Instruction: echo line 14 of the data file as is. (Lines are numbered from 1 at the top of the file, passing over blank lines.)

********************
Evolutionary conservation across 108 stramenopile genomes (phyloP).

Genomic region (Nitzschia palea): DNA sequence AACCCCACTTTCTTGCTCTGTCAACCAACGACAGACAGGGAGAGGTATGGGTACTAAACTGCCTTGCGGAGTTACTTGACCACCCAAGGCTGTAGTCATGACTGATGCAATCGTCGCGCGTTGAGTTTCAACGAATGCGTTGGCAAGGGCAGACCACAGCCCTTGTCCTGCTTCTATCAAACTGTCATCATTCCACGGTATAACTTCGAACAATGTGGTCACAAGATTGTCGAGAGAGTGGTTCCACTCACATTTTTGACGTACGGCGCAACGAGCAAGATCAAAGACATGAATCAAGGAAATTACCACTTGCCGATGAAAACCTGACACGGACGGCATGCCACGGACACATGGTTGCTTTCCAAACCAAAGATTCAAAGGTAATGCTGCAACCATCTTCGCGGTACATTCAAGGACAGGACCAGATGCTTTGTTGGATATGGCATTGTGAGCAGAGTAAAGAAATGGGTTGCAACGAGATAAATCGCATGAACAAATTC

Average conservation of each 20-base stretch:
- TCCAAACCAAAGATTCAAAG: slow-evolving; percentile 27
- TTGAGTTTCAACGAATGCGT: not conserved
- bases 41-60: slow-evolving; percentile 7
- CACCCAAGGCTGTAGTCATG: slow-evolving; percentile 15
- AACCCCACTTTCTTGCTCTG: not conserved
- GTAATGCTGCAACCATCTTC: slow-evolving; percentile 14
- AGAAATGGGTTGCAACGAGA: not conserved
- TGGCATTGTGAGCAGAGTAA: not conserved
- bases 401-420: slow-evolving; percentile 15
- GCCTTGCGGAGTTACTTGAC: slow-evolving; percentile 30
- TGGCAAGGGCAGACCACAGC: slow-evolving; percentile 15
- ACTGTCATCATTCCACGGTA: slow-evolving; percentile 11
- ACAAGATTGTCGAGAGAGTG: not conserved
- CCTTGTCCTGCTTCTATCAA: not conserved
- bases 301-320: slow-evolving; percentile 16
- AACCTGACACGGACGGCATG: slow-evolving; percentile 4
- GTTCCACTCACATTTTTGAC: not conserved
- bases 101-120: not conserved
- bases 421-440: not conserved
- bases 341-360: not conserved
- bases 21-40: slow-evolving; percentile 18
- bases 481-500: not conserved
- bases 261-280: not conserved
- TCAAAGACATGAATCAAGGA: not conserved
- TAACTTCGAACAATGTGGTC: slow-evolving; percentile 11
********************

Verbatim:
- TGGCAAGGGCAGACCACAGC: slow-evolving; percentile 15